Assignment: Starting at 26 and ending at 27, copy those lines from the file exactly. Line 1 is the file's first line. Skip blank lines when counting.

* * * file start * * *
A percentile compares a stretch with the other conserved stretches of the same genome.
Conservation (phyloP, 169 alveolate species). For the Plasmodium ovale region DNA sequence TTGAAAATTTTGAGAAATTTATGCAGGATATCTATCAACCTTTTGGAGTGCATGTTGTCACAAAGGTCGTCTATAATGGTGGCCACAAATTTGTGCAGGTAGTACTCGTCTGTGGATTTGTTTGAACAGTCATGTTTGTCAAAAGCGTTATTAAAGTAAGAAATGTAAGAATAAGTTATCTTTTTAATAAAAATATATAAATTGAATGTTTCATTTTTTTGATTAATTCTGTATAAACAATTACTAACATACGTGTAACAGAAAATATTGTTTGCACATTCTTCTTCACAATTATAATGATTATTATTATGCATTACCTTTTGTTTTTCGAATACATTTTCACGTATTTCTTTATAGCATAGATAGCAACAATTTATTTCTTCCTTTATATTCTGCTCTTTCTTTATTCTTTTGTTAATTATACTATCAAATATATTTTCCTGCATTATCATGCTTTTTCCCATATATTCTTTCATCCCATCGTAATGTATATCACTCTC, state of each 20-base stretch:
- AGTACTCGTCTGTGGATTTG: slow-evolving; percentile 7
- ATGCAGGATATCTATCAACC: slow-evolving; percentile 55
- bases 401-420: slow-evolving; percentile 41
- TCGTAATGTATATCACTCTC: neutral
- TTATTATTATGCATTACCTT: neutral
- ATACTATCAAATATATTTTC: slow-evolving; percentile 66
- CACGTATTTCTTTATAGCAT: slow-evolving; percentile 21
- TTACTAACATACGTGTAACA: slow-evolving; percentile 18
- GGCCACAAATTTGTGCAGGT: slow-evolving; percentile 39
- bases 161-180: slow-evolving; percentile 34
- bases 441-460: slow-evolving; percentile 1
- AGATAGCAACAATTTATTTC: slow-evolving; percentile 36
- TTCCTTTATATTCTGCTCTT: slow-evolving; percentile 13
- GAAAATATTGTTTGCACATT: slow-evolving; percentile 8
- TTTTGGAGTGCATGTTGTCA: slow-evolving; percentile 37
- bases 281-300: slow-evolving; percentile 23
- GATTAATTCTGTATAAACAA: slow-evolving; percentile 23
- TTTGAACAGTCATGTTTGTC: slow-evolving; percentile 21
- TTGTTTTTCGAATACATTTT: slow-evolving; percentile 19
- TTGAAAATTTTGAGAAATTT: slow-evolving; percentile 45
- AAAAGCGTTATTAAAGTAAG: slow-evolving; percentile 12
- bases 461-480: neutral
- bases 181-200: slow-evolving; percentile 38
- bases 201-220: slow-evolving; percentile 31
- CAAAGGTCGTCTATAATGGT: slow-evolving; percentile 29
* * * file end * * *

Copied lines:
- bases 201-220: slow-evolving; percentile 31
- CAAAGGTCGTCTATAATGGT: slow-evolving; percentile 29